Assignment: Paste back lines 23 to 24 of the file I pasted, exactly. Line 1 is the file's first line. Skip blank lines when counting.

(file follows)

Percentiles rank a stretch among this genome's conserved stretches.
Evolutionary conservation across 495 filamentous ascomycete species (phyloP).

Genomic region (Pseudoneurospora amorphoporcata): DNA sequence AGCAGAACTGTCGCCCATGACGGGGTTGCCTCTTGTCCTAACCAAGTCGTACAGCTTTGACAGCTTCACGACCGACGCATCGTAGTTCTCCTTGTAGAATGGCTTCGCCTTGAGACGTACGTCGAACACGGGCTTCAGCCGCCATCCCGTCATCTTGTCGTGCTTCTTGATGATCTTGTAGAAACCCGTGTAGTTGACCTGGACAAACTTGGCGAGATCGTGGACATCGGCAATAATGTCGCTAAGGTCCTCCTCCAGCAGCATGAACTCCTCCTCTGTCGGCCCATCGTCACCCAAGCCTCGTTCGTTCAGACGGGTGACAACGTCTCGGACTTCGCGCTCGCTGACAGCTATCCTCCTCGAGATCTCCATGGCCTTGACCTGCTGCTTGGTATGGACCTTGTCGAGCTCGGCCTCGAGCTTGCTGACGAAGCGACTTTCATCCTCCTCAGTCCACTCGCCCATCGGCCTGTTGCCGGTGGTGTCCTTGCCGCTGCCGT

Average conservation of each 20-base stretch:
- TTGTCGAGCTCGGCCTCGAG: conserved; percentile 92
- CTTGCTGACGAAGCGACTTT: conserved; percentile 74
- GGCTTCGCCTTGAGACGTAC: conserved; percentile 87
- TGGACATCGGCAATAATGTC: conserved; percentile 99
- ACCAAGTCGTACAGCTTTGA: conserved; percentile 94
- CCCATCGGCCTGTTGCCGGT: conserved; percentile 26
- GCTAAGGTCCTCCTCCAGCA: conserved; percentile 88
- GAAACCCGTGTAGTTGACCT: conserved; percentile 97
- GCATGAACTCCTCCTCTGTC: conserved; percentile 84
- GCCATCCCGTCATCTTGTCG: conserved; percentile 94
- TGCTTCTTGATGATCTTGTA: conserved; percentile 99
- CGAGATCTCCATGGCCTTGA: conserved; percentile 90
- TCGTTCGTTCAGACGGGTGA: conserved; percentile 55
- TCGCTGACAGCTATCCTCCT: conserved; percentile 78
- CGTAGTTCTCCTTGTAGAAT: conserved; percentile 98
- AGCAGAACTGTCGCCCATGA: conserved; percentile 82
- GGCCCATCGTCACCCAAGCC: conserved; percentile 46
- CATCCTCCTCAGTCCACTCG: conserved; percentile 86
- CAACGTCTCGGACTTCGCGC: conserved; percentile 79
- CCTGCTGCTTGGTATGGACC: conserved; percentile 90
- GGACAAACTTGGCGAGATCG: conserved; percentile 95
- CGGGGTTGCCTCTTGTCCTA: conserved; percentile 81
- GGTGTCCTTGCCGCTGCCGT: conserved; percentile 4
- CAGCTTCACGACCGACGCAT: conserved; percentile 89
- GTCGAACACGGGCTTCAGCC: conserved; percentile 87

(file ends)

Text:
- CAACGTCTCGGACTTCGCGC: conserved; percentile 79
- CCTGCTGCTTGGTATGGACC: conserved; percentile 90